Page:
Lines – I never thought I would miss standing in line. But when having to battle a crowd of rude, usually smelly, Chinese people for simple things like getting on a bus, you will quickly realize the luxury of order that lines create. I believe that China will never truly be the super power it so desires unless there is a mass “politeness, hygiene, and line forming” campaign. People are absolutely retarded with this sometimes. The train station is a prime example. When taking a fast train to Beijing, 99% of the people on the train have tickets with assigned seats. The beauty of assigned seats is that no matter who gets to your seat first, it is still your seat. Here, before the gate to the train terminal is open, there is a crowd of pushing people, usually with taped up cardboard boxes that they packed in, literally just shoving the person in front of them. Once the gate opens, it is a pure free-for-all for the train. People running, spitting, tripping, smoking, screaming, burping and jumping all the way to the train cars. Once they are inside the train, they will then push and shove their way to their assigned seat. This has even happened to me at airports and on planes. I was putting my carry on in the overhead container and this old chinese man was just sitting there with both hands on my back pushing me. Ridiculous.
Live Music – Ahh, I just miss it. The music scene in China is leagues behind that of the States and Europe. Due to the lack of creativity and style, plus mass government censorship, the only half way decent music scenes are in the 1st tier cities (Beijing, Shanghai) and even so, it is nothing like a major city in the states. Weak!
Family and Friends – Of course I miss all of you. It will be epic being back and seeing everyone again!!
What I Don’t Miss
Food – Ok, of course I get my cravings. I miss cheese and bread the most. Other than that, I eat absolutely amazing food here on a daily basis. From the fresh produce, to the bbq street meat, I definitely have no complaints when it comes to the cuisine.
Television – I don’t miss watching TV. I still watch my share of movies and the ridiculousness on American television is something that is nice to do without. I have a few friends that have American channels, and just watching commercials again makes me realize how addicting and useless watching TV is. The Real Housewives of whatever county and the abundance of cooking (and eating) shows is almost embarrassing when watching them from an outside perspective.
Driving – It is nice to get driven everywhere for such a small fee. Taxi’s and buses are convenient and dirt cheap. A bus fare is $.15 and the FARTHEST taxi ride I would take would be around $3.00. I take a taxi to and from work everyday and ride the buses whenever possible. Having a car is nice, but it does add stress to your life, so a year without a car is a nice break.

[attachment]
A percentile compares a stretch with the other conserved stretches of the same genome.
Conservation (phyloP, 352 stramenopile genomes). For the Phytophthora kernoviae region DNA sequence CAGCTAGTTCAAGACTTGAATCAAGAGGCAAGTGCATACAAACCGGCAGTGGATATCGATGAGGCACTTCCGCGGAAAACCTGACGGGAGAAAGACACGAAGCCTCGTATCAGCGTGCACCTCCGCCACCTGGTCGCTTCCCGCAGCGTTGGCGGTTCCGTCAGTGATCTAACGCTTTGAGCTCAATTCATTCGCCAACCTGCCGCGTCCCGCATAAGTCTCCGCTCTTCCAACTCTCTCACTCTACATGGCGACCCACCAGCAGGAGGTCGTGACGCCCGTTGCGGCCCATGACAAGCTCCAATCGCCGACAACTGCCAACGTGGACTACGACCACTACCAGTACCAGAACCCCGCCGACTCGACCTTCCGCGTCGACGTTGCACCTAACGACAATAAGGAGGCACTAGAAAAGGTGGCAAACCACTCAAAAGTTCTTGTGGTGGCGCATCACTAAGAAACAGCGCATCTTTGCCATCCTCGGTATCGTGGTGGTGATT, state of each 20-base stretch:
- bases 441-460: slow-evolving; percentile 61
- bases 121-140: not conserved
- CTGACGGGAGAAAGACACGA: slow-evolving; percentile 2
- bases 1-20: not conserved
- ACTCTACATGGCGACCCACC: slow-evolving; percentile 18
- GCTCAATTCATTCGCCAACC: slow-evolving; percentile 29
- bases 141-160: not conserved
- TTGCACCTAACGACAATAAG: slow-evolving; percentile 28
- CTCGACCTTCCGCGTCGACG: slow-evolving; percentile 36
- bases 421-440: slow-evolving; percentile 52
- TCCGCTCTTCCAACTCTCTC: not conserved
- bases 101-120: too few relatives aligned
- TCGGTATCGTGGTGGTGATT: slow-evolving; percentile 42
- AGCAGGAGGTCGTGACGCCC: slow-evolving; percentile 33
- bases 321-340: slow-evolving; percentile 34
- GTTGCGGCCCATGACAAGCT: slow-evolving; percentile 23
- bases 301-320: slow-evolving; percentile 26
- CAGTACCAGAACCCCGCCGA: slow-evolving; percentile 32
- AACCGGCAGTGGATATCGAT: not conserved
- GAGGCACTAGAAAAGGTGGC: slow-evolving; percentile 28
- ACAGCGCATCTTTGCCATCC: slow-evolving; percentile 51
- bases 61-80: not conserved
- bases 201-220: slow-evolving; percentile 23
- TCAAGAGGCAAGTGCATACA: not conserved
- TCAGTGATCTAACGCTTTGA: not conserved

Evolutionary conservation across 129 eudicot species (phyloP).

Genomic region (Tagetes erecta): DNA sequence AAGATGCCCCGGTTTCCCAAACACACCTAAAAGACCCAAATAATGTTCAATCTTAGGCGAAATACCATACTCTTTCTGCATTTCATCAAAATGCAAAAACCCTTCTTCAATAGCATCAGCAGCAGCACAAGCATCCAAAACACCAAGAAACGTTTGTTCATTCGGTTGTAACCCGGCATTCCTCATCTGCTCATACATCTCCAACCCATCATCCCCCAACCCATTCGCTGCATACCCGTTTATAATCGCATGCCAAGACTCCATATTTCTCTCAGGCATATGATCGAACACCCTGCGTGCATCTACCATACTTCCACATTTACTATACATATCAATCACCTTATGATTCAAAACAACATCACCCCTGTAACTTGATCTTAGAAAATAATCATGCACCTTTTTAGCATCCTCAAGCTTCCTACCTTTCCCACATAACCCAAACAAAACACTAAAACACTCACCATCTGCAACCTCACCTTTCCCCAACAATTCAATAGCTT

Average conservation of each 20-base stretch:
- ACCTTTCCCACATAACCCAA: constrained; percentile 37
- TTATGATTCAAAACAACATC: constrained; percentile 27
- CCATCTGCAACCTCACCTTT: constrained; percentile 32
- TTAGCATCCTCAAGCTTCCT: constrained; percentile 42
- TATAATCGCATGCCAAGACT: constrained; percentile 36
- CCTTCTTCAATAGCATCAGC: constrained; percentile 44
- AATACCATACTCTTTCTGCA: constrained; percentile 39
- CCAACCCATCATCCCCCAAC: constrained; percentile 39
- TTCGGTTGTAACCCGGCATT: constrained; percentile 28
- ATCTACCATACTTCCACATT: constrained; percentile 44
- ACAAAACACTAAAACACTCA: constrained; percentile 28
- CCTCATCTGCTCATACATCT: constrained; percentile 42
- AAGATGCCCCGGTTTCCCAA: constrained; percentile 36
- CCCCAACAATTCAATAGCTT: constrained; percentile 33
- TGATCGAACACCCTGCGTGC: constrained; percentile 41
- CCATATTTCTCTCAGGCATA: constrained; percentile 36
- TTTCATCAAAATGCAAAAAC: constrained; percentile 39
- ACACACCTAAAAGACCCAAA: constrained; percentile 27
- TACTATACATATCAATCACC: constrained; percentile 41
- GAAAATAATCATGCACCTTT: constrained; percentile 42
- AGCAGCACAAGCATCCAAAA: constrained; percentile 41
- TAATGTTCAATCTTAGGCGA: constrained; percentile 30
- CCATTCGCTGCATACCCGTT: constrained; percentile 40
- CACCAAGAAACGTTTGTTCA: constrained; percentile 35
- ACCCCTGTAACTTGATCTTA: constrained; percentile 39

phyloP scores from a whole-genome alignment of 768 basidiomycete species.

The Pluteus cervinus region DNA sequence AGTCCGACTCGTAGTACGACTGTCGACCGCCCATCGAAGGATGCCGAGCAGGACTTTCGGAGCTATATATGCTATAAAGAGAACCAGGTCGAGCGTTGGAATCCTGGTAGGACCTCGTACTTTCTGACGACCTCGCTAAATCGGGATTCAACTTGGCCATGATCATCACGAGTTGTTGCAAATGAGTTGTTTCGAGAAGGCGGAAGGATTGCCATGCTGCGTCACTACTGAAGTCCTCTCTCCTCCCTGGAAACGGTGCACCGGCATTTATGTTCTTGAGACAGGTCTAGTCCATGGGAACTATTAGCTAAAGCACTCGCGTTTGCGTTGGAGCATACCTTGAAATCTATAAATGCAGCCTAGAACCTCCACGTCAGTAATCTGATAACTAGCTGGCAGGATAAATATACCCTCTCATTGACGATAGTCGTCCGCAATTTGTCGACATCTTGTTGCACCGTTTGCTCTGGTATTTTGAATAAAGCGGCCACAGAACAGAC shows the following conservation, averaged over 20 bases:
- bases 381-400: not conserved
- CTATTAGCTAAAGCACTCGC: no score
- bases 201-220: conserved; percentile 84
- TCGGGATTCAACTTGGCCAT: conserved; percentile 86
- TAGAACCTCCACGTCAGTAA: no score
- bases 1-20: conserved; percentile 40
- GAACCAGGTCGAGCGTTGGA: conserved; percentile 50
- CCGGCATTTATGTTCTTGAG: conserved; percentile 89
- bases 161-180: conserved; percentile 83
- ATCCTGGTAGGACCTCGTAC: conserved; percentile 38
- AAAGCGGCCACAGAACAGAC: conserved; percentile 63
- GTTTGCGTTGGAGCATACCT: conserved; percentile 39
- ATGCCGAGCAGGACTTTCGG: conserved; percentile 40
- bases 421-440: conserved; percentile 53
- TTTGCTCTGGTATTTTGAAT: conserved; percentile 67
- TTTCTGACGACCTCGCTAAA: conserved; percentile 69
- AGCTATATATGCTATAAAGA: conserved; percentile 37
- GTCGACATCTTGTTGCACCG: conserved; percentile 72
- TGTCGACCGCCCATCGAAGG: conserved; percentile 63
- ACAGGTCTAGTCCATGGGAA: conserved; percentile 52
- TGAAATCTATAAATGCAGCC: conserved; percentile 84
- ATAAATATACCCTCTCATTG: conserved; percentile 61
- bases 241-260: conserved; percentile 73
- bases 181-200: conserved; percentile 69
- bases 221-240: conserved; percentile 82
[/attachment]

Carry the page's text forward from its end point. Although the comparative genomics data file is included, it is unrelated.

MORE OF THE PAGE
Corporate lifestyle – As I mentioned before, I still work a 9-5 but my working life now is vastly different than my 2 years in the professional world back home. I never, ever sit at a desk, get to be outside a ton, rarely use a computer, and the only cube I ever talk about is when I am helping kids build houses in the “block area”. Opening a school has been a great experience overall. I have seen first hand all of the ups and downs of starting a business in China, I have learned to work with and teach children, and have a great group of Chinese co-workers. Add all of this to the great pay and benefits and it will be hard for me to ever go back to 9 hours of desk work a day.
The Dollar – A Chinese Yuan goes a long way. Making 10,000 of them a month to play with children all day is almost laughable. I do not miss having to worry about filling up my car with gas, paying bills, basically the everyday stresses that the bank account balance brings. This is a freedom that I will enjoy as much as possible because I know, no matter what, this will not last forever.
Forks and knives – chopsticks are what’s up! And yes, we are very good at them now.
The Cops – I really don’t like to generalize, but I am not a fan of police officers in the States. They usually are power-high, obnoxious individuals and constantly plant fear in those around them. The cops in China are great! They walk in formation, don’t mess with anyone, and are mostly there for show. They are either directing traffic, or just standing somewhere. China’s harsh punishments do the brunt of the work, just by scaring people not to break the law.
Waiting for Servers – Yes, in China, you just scream “Waiter” when you need something. The word is Fuwu Yuan, which sounds like “Foo Yan”. This is an amazing part of eating out… especially in loud really, busy restaurants. It adds excitement and a genuineness to a dining experience that is unmatched. Remind me not to do that when I get back. Also, getting to scream at waiters AND not leave a tip… priceless.
Being part of the majority – Just being a “foreigner”, I definitely get noticed more and for the most part, get treated better than a local person. For instance, on the train yesterday I couldn’t find my ticket and the ticket checker just gave up and moved on. This would not have happened if I was Chinese. Also, we get great service at every restaurant and are quickly greeted for every shopping experience. Plus, just cause I am white, I get paid about 8 times more than my Chinese counterparts. It doesn’t make sense, but I am not complaining.